t was during a conversation that I learned that Tara Smith and her family adopt a new earth friendly habit each year on Earth Day. Since it is the season for Earth Day, how appropriate to ask Tara about their adopted earth friendly habits and how they have changed their lives for the better. SVP: When did this Earth Day tradition start? TS: It all started when I had my first child. Before you have children, you never realize how many diapers they go through. Three months into it, we were shocked by how we were contributing to the landfill everyday by using disposables. We switched to cloth diapers to cut down on the waste right around Earth Day and thus, the tradition was started. We used cloth for both children. SVP: What came next? TS: Next came earth friendly cleaning supplies that I either made or purchased. My children spent a lot of time crawling on the floors and I started reading about harmful residues mainstream cleaners can leave. What is the impact on their health? SVP: Now you are on a roll. What next big change did you make? TS: I was drinking a lot of water while nursing. I purchased bottled water to stay hydrated. It was when the recycling bin was overflowing with water bottles that I figured there was probably a better way. I kicked the water bottle habit and purchased reusable metal water bottles for everyone in the family. As a result, we drink more water than ever.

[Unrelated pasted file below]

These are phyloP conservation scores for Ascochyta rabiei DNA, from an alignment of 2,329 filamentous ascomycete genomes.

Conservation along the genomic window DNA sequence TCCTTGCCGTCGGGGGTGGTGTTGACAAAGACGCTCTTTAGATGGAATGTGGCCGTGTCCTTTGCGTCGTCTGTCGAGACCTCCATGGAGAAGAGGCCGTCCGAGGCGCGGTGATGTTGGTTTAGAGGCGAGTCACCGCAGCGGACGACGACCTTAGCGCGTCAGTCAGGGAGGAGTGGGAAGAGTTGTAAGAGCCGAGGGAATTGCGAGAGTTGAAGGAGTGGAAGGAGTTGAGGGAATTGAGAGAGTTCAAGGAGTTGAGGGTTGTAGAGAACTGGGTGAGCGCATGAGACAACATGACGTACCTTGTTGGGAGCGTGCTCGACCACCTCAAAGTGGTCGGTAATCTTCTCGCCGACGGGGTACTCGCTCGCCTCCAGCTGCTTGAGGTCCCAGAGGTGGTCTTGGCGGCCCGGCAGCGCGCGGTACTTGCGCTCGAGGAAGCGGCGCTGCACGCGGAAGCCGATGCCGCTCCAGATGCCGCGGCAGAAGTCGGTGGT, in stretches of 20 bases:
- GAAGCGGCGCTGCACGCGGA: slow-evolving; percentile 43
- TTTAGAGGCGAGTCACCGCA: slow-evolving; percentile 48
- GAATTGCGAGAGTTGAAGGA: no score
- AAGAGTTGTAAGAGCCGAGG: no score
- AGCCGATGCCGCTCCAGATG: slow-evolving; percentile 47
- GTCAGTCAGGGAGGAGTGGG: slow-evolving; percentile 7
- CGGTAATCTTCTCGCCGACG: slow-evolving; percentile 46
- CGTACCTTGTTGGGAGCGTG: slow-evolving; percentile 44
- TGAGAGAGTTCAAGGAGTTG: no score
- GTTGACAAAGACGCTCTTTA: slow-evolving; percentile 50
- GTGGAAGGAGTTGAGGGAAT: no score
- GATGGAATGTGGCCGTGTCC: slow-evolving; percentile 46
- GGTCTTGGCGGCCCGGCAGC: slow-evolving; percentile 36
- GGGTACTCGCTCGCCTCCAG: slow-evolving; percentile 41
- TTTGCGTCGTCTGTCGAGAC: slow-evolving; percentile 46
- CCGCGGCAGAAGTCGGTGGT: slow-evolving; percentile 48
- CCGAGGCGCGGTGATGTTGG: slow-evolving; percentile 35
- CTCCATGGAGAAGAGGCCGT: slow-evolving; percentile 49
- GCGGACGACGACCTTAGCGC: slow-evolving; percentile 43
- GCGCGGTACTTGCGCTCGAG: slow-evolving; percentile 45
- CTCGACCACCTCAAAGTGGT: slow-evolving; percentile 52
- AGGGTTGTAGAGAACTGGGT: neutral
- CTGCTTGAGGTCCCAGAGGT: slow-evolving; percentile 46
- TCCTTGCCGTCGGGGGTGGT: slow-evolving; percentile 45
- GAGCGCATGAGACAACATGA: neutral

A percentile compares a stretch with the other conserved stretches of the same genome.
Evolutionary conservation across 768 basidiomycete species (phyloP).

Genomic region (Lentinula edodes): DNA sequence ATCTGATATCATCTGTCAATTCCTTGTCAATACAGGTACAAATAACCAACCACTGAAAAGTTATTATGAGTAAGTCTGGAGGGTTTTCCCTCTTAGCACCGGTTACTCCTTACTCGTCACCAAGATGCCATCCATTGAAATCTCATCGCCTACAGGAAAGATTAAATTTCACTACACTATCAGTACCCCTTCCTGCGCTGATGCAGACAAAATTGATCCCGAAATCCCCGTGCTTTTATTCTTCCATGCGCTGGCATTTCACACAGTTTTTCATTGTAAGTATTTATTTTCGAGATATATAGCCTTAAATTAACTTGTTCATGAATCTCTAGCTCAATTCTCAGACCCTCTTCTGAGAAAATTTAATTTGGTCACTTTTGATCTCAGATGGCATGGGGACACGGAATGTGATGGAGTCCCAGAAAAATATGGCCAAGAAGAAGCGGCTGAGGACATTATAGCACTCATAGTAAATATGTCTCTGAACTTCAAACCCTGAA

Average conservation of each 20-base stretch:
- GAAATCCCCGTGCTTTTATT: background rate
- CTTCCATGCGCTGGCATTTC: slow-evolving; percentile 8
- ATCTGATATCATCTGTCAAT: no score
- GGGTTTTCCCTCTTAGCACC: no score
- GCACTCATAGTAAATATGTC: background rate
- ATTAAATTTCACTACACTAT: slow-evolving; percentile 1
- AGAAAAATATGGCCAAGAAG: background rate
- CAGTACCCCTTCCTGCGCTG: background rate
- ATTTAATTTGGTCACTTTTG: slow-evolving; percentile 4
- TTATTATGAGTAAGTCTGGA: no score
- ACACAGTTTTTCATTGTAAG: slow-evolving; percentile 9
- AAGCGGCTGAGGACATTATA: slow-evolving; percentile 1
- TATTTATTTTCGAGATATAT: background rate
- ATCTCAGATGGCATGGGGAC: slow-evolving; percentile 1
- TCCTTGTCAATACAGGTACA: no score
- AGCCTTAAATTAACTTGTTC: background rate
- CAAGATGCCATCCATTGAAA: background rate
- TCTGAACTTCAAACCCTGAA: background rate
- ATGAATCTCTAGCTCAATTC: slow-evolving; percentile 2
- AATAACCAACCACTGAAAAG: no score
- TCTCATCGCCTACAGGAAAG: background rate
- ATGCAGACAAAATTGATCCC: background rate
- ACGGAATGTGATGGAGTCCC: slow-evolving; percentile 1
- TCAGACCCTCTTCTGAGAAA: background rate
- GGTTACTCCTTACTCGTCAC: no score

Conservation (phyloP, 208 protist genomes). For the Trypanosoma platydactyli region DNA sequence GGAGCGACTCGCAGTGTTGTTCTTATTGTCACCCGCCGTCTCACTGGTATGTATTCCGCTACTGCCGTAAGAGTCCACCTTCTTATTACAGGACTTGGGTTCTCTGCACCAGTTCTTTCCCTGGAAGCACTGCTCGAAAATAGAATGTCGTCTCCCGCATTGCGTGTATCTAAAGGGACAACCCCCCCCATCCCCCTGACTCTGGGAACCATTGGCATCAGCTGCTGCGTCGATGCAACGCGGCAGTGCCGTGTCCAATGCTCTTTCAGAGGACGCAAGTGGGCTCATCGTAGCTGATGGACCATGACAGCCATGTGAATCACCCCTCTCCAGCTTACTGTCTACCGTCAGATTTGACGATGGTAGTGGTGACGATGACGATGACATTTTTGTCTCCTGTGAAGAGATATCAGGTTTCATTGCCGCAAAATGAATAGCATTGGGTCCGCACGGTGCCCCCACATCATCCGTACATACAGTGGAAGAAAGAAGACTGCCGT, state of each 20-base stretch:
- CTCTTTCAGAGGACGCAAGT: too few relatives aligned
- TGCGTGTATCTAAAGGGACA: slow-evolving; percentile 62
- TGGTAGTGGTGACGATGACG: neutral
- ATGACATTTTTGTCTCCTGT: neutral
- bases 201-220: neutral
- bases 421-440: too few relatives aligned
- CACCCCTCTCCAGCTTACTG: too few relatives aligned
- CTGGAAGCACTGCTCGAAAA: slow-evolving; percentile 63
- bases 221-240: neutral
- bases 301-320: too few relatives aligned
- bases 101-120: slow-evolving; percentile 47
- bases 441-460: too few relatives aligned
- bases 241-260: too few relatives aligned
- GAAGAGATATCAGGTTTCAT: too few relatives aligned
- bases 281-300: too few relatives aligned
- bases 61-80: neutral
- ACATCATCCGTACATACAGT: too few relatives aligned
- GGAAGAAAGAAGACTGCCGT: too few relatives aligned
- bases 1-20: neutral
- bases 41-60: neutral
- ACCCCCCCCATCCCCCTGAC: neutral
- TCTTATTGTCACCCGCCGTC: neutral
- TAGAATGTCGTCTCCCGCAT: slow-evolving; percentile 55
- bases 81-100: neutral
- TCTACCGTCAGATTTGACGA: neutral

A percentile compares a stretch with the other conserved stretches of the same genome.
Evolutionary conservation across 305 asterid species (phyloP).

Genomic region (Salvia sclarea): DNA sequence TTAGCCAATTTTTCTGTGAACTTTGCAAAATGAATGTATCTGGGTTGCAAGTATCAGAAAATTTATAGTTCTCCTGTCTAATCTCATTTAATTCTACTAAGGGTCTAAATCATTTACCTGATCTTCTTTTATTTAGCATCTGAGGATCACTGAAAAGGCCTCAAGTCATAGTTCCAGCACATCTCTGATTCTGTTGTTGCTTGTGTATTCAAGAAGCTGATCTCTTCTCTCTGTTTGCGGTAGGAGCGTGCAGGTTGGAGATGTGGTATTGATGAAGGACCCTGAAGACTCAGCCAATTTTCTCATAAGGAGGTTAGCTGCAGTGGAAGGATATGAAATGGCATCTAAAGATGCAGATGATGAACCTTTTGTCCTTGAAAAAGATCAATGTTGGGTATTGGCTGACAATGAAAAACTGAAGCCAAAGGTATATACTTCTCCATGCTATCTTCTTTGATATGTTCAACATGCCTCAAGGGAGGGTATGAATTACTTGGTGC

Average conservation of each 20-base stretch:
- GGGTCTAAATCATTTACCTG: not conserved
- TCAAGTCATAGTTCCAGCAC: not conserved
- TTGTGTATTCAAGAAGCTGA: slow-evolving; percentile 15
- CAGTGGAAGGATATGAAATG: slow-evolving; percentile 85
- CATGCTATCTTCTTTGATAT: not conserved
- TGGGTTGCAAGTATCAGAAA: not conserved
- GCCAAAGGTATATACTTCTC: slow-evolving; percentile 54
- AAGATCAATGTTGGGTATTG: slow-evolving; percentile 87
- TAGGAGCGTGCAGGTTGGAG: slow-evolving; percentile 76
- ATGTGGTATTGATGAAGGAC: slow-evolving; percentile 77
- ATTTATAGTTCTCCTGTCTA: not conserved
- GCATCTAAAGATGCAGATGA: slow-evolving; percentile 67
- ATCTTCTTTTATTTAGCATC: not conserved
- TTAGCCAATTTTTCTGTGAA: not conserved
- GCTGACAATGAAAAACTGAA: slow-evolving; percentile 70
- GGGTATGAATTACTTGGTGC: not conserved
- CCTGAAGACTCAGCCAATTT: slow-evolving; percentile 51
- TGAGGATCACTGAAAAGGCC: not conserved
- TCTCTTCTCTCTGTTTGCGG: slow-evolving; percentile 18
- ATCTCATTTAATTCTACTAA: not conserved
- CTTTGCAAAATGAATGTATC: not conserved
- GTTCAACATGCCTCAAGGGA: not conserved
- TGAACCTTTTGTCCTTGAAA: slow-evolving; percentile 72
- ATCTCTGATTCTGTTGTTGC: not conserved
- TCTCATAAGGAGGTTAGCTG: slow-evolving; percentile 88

Landon and Tara Smith standing next to their Oakhurst Garden plot with their children, Gabriel (10) and Oliver (7).

SVP: Ok, we are getting close to the current year. What new earth friendly habit was adopted in 2013? TS: We joined with two other families and adopted a garden plot at the Oakhurst Garden. Our best crop thus far has been lettuce. Last summer we grew peppers, zucchini, and a great batch of basil. We really enjoy volunteering at the Oakhurst Garden and being involved in the community through gardening. SVP: And what is your 2014 Earth Day goal? We all want to know! TS: We are going to join the Wylde Center as a member. We want to be a part of this organization where we have been able to make friends and be part of a larger community.